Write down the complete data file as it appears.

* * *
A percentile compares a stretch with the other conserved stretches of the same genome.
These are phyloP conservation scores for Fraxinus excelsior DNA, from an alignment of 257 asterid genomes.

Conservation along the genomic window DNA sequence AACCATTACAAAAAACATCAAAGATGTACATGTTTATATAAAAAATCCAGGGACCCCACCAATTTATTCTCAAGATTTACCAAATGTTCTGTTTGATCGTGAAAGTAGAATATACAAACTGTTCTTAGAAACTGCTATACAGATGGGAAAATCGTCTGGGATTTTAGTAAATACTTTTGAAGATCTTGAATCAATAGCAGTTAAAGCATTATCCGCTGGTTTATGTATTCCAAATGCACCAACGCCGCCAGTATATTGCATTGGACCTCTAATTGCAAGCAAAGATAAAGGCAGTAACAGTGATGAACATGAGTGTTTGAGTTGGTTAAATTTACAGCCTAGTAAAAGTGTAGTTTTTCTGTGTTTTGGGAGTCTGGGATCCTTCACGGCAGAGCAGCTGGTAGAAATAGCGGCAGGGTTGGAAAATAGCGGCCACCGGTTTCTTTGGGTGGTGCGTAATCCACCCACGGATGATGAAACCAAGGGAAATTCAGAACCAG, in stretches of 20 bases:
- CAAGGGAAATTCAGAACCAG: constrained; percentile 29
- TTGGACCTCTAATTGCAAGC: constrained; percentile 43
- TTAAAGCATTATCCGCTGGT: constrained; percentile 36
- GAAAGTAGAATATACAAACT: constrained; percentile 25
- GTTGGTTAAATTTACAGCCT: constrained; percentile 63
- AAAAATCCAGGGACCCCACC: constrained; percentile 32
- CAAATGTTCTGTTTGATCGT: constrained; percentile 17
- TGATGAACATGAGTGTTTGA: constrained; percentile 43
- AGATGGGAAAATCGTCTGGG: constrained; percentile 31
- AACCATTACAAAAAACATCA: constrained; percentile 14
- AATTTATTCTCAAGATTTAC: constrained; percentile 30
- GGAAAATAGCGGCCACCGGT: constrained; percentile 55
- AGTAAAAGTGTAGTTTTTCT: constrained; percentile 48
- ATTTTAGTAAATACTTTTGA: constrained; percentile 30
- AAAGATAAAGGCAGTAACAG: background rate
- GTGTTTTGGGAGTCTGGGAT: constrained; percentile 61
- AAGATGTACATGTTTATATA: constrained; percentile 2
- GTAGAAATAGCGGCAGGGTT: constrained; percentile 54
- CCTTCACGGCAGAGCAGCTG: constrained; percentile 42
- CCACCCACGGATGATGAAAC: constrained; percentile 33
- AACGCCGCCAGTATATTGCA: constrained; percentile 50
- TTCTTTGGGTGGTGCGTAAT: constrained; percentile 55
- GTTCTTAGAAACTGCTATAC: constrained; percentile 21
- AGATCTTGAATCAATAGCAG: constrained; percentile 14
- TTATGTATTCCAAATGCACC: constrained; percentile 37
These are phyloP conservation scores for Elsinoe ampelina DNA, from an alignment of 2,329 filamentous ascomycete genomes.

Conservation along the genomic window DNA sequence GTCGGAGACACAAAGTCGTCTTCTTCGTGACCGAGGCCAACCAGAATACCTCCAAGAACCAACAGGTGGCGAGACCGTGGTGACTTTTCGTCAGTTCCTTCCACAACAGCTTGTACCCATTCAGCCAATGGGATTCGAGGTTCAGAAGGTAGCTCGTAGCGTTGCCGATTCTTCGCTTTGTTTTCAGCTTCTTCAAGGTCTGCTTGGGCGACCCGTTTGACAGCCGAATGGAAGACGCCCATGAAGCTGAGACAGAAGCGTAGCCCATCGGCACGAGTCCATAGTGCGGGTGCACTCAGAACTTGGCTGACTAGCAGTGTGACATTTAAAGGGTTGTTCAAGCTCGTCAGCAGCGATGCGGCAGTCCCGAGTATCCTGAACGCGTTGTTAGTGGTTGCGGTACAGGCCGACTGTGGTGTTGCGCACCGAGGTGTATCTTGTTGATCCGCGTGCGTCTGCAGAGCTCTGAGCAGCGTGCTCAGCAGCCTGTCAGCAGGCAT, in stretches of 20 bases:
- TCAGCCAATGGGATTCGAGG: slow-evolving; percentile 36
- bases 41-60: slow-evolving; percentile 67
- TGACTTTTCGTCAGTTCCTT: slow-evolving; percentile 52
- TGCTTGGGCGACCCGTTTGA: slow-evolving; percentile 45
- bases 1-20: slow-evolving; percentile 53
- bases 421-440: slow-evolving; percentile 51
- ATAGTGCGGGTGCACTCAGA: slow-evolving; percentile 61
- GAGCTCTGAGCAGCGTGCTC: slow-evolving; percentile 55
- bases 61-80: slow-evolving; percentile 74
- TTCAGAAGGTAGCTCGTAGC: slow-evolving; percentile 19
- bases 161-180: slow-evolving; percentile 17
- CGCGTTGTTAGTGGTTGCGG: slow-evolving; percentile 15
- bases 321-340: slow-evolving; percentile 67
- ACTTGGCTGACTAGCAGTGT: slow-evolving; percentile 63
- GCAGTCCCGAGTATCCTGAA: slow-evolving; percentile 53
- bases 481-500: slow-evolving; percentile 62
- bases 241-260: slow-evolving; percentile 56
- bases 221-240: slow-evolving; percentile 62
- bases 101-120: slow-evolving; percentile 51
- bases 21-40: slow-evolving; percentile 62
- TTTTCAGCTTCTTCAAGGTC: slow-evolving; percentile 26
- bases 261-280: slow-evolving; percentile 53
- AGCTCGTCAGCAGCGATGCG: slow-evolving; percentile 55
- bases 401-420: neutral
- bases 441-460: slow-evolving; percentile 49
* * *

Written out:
A percentile compares a stretch with the other conserved stretches of the same genome.
These are phyloP conservation scores for Fraxinus excelsior DNA, from an alignment of 257 asterid genomes.

Conservation along the genomic window DNA sequence AACCATTACAAAAAACATCAAAGATGTACATGTTTATATAAAAAATCCAGGGACCCCACCAATTTATTCTCAAGATTTACCAAATGTTCTGTTTGATCGTGAAAGTAGAATATACAAACTGTTCTTAGAAACTGCTATACAGATGGGAAAATCGTCTGGGATTTTAGTAAATACTTTTGAAGATCTTGAATCAATAGCAGTTAAAGCATTATCCGCTGGTTTATGTATTCCAAATGCACCAACGCCGCCAGTATATTGCATTGGACCTCTAATTGCAAGCAAAGATAAAGGCAGTAACAGTGATGAACATGAGTGTTTGAGTTGGTTAAATTTACAGCCTAGTAAAAGTGTAGTTTTTCTGTGTTTTGGGAGTCTGGGATCCTTCACGGCAGAGCAGCTGGTAGAAATAGCGGCAGGGTTGGAAAATAGCGGCCACCGGTTTCTTTGGGTGGTGCGTAATCCACCCACGGATGATGAAACCAAGGGAAATTCAGAACCAG, in stretches of 20 bases:
- CAAGGGAAATTCAGAACCAG: constrained; percentile 29
- TTGGACCTCTAATTGCAAGC: constrained; percentile 43
- TTAAAGCATTATCCGCTGGT: constrained; percentile 36
- GAAAGTAGAATATACAAACT: constrained; percentile 25
- GTTGGTTAAATTTACAGCCT: constrained; percentile 63
- AAAAATCCAGGGACCCCACC: constrained; percentile 32
- CAAATGTTCTGTTTGATCGT: constrained; percentile 17
- TGATGAACATGAGTGTTTGA: constrained; percentile 43
- AGATGGGAAAATCGTCTGGG: constrained; percentile 31
- AACCATTACAAAAAACATCA: constrained; percentile 14
- AATTTATTCTCAAGATTTAC: constrained; percentile 30
- GGAAAATAGCGGCCACCGGT: constrained; percentile 55
- AGTAAAAGTGTAGTTTTTCT: constrained; percentile 48
- ATTTTAGTAAATACTTTTGA: constrained; percentile 30
- AAAGATAAAGGCAGTAACAG: background rate
- GTGTTTTGGGAGTCTGGGAT: constrained; percentile 61
- AAGATGTACATGTTTATATA: constrained; percentile 2
- GTAGAAATAGCGGCAGGGTT: constrained; percentile 54
- CCTTCACGGCAGAGCAGCTG: constrained; percentile 42
- CCACCCACGGATGATGAAAC: constrained; percentile 33
- AACGCCGCCAGTATATTGCA: constrained; percentile 50
- TTCTTTGGGTGGTGCGTAAT: constrained; percentile 55
- GTTCTTAGAAACTGCTATAC: constrained; percentile 21
- AGATCTTGAATCAATAGCAG: constrained; percentile 14
- TTATGTATTCCAAATGCACC: constrained; percentile 37
These are phyloP conservation scores for Elsinoe ampelina DNA, from an alignment of 2,329 filamentous ascomycete genomes.

Conservation along the genomic window DNA sequence GTCGGAGACACAAAGTCGTCTTCTTCGTGACCGAGGCCAACCAGAATACCTCCAAGAACCAACAGGTGGCGAGACCGTGGTGACTTTTCGTCAGTTCCTTCCACAACAGCTTGTACCCATTCAGCCAATGGGATTCGAGGTTCAGAAGGTAGCTCGTAGCGTTGCCGATTCTTCGCTTTGTTTTCAGCTTCTTCAAGGTCTGCTTGGGCGACCCGTTTGACAGCCGAATGGAAGACGCCCATGAAGCTGAGACAGAAGCGTAGCCCATCGGCACGAGTCCATAGTGCGGGTGCACTCAGAACTTGGCTGACTAGCAGTGTGACATTTAAAGGGTTGTTCAAGCTCGTCAGCAGCGATGCGGCAGTCCCGAGTATCCTGAACGCGTTGTTAGTGGTTGCGGTACAGGCCGACTGTGGTGTTGCGCACCGAGGTGTATCTTGTTGATCCGCGTGCGTCTGCAGAGCTCTGAGCAGCGTGCTCAGCAGCCTGTCAGCAGGCAT, in stretches of 20 bases:
- TCAGCCAATGGGATTCGAGG: slow-evolving; percentile 36
- bases 41-60: slow-evolving; percentile 67
- TGACTTTTCGTCAGTTCCTT: slow-evolving; percentile 52
- TGCTTGGGCGACCCGTTTGA: slow-evolving; percentile 45
- bases 1-20: slow-evolving; percentile 53
- bases 421-440: slow-evolving; percentile 51
- ATAGTGCGGGTGCACTCAGA: slow-evolving; percentile 61
- GAGCTCTGAGCAGCGTGCTC: slow-evolving; percentile 55
- bases 61-80: slow-evolving; percentile 74
- TTCAGAAGGTAGCTCGTAGC: slow-evolving; percentile 19
- bases 161-180: slow-evolving; percentile 17
- CGCGTTGTTAGTGGTTGCGG: slow-evolving; percentile 15
- bases 321-340: slow-evolving; percentile 67
- ACTTGGCTGACTAGCAGTGT: slow-evolving; percentile 63
- GCAGTCCCGAGTATCCTGAA: slow-evolving; percentile 53
- bases 481-500: slow-evolving; percentile 62
- bases 241-260: slow-evolving; percentile 56
- bases 221-240: slow-evolving; percentile 62
- bases 101-120: slow-evolving; percentile 51
- bases 21-40: slow-evolving; percentile 62
- TTTTCAGCTTCTTCAAGGTC: slow-evolving; percentile 26
- bases 261-280: slow-evolving; percentile 53
- AGCTCGTCAGCAGCGATGCG: slow-evolving; percentile 55
- bases 401-420: neutral
- bases 441-460: slow-evolving; percentile 49